This blog is a continuation of the series of profiles I’ve done on entrepreneurs. The purpose of this series is to provide examples of how people have formed their own businesses, with various degrees of success, in completely different fields with completely different sets of circumstances that have led them to entrepreneurship.
As I noted in my blog on visualization, being able to visualize both the end goal and the steps on how to reach that goal are key differentiators between successful entrepreneurs and would-be entrepreneurs. I hope that through this series of profiles, readers will find an element or elements that resonate with them on a personal basis and may help them with the visualization of their own goals and steps to reach those goals.
This profile is on a friend and successful entrepreneur, Joel Mojica. In 1988 Joel founded Killer BeesWax surfwax. Joel’s idea for Killer BeesWax came from being an avid surfer combined with his desire to develop and market a product related to his love of surfing. Joel created a brand that is now listed with nostalgia in the surf wax museum. Joel clearly was able to create a product that resonated with a wide audience for decades after it was first popular. After running the business for 10 years and marketing it internationally, Joel decided to sell the brand and the business and took a break from entrepreneurism for a few years, working a job with the city of San Diego.
After some thought, Joel decided to call the show “Methods of Take”. Joel was working on a shoestring budget, so he traded sponsorships for support of the show in the form of equipment and location access. His camera and support crews worked on a volunteer or very low budget basis. Even with these limited means, Joel was able to produce his first pilot season and get it aired on Discovery Velocity Channel to good reviews.
Joel faced a number of challenges with this new venture. Although from his experience with Killer BeesWax he had experience with marketing, personal sales, and the “entrepreneur hustle,” the film industry was a new one to him. He had never filmed or directed a television show, so he and his crew had to learn as they went. Although he encountered a number of people willing to assist him, he had to learn how to differentiate between those who were value added and those who simply wanted him to pay them with little chance of increasing his chance of success. He had to learn how to read contracts and understand clauses common in the entertainment industry, and how to structure deals in such a way as to maximize his shoestring budget without giving away what he felt was a valuable property in the end.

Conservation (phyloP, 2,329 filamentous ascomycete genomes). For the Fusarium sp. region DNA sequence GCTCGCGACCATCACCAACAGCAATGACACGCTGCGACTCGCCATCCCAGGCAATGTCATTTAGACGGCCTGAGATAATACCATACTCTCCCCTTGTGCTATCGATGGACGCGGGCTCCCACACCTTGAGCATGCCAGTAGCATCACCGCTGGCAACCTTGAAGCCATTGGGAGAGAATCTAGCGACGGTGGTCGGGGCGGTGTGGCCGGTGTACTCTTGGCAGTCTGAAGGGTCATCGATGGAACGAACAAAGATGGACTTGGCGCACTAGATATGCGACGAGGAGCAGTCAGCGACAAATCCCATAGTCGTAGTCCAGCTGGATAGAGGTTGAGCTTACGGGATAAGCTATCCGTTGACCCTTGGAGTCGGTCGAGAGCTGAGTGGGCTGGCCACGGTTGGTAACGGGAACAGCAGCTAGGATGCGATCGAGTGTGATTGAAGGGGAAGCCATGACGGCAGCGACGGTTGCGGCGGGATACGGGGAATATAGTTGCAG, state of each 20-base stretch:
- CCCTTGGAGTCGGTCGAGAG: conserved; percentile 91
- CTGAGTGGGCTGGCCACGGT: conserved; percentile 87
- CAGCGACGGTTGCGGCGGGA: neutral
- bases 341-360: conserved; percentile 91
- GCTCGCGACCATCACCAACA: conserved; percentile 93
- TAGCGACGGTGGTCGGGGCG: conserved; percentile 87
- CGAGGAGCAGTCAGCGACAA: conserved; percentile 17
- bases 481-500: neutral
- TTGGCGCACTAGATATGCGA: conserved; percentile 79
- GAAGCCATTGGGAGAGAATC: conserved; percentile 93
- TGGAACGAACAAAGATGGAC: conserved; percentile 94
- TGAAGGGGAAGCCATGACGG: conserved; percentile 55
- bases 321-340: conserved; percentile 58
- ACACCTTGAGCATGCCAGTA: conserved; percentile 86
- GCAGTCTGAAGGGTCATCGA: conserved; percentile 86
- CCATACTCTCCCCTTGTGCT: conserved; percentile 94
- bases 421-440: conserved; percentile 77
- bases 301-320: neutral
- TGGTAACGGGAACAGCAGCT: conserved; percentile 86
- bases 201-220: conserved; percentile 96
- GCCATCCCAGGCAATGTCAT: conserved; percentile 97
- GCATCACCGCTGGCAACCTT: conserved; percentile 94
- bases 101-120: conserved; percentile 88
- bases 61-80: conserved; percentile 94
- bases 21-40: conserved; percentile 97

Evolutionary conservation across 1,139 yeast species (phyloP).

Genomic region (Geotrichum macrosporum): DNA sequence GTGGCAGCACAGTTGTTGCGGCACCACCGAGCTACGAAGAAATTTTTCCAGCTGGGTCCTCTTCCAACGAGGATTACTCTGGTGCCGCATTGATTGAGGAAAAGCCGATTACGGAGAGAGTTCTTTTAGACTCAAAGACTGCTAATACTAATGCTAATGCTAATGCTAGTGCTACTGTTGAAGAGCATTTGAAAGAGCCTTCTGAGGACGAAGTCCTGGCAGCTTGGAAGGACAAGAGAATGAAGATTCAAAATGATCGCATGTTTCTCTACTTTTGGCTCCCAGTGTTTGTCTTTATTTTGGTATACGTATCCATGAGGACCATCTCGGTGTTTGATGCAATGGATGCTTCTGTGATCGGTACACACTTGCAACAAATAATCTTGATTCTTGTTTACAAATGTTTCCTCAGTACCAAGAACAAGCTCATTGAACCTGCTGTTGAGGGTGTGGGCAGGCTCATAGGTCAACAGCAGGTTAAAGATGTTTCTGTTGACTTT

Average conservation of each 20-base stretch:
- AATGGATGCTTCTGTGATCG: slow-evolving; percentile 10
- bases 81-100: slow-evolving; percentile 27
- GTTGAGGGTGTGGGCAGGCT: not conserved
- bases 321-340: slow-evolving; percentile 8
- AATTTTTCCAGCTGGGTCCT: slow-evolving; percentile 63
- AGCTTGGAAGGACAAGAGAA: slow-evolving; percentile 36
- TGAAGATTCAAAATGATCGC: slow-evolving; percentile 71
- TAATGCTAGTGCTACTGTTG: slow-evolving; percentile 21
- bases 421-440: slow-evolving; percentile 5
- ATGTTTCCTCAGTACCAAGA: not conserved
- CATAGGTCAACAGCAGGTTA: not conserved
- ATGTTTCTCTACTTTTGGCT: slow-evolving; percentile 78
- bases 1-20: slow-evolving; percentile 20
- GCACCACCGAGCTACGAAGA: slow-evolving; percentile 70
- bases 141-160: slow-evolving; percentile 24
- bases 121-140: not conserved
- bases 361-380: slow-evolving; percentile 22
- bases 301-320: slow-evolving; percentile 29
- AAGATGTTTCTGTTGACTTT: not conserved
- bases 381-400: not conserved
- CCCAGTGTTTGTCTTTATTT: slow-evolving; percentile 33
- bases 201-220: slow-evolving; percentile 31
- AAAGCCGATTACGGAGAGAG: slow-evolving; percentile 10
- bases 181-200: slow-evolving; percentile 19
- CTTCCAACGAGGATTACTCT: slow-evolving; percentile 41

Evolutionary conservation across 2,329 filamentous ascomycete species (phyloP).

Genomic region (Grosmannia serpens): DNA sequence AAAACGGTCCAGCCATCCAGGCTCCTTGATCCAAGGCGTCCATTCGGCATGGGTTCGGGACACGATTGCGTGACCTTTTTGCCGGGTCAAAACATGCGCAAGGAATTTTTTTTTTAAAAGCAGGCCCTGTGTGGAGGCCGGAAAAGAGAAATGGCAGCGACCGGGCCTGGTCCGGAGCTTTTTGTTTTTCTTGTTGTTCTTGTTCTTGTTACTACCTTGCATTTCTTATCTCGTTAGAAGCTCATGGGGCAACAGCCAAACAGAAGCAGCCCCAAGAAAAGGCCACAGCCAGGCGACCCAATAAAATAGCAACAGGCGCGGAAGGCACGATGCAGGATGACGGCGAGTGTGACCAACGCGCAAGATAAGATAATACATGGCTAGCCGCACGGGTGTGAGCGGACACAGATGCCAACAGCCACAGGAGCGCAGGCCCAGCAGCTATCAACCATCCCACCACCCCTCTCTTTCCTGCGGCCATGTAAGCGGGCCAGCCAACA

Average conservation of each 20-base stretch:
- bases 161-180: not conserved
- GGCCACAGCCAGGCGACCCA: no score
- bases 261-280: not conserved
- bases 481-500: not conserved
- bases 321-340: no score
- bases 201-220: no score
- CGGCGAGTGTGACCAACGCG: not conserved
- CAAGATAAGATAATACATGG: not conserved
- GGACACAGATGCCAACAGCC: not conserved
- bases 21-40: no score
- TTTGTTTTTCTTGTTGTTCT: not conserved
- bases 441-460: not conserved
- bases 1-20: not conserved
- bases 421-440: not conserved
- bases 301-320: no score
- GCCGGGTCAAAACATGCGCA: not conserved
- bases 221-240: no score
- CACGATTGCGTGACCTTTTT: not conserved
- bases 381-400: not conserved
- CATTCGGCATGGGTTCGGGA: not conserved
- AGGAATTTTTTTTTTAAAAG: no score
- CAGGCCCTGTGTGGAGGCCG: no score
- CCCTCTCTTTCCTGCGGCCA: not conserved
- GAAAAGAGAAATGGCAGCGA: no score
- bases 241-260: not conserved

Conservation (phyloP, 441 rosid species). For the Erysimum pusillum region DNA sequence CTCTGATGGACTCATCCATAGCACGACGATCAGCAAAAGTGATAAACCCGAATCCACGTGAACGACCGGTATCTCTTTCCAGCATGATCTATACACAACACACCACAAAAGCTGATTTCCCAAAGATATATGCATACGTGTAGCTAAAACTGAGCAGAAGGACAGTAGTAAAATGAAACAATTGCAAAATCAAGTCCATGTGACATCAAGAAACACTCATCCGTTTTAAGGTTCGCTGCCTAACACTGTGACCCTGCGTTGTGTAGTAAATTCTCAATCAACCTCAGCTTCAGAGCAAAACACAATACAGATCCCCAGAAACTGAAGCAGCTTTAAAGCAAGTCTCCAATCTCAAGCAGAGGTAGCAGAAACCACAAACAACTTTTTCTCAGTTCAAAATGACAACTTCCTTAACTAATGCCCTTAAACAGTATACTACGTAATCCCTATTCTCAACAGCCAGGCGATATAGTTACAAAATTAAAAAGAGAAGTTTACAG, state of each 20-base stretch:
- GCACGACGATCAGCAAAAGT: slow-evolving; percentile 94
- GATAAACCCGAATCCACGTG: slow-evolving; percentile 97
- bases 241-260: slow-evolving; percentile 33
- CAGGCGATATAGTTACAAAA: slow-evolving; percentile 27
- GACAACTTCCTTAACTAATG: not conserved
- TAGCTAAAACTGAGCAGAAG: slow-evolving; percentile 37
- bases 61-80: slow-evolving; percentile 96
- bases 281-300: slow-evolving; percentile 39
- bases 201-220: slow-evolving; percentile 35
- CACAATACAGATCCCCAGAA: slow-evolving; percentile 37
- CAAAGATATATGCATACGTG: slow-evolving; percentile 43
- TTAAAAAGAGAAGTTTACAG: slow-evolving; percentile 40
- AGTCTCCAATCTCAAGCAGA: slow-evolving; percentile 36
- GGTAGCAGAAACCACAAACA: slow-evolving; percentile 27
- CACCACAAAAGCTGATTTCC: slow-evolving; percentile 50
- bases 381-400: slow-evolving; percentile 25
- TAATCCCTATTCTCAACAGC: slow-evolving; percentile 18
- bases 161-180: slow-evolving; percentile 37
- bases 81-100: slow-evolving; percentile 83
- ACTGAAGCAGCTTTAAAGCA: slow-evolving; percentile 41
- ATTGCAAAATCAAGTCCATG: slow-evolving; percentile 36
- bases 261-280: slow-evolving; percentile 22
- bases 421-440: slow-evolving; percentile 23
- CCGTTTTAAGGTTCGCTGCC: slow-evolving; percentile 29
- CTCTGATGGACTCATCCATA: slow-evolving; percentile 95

Joel’s situation is similar to many entrepreneurs who have a full time job that pays their bills, but doesn’t necessarily provide enough excess income to fund starting another business. Many entrepreneurs also struggle with learning a completely new industry and the typical terms and deal structures in that industry.
Joel followed some of the best practices I’ve discussed in this blog in starting his business, which has led to his success to date.
- He visualized the end state he wanted to achieve. A successful nationwide show, fully sponsored, with a full season on a significant cable channel.
- He continually worked on and modified his vision to accommodate the circumstances of funding limitations, setbacks in sponsorships, dealing with life challenges, without losing site of the end vision.
- He talked to as many people as he could in order to understand the steps he needed to take in order to achieve his vision, in other words, he sought out mentors, a recommendation from a previous blog.
- He pursued other entrepreneurial opportunities to increase his cash flow to better self-fund his primary business so that he didn’t have to tap his life savings in an “all or nothing” push for his venture.
Joel provides a great example to other aspiring entrepreneurs who have full time jobs and bills to pay and feel that there is no way they could take the risk of starting a new business and let their dreams slip away. Although Joel is still on the entrepreneurial voyage towards getting his show fully sponsored for season three airing on NBC Sports Network, he’s taking the right steps toward achieving his end vision while still mitigating his risk and keeping his bills paid and kids in college.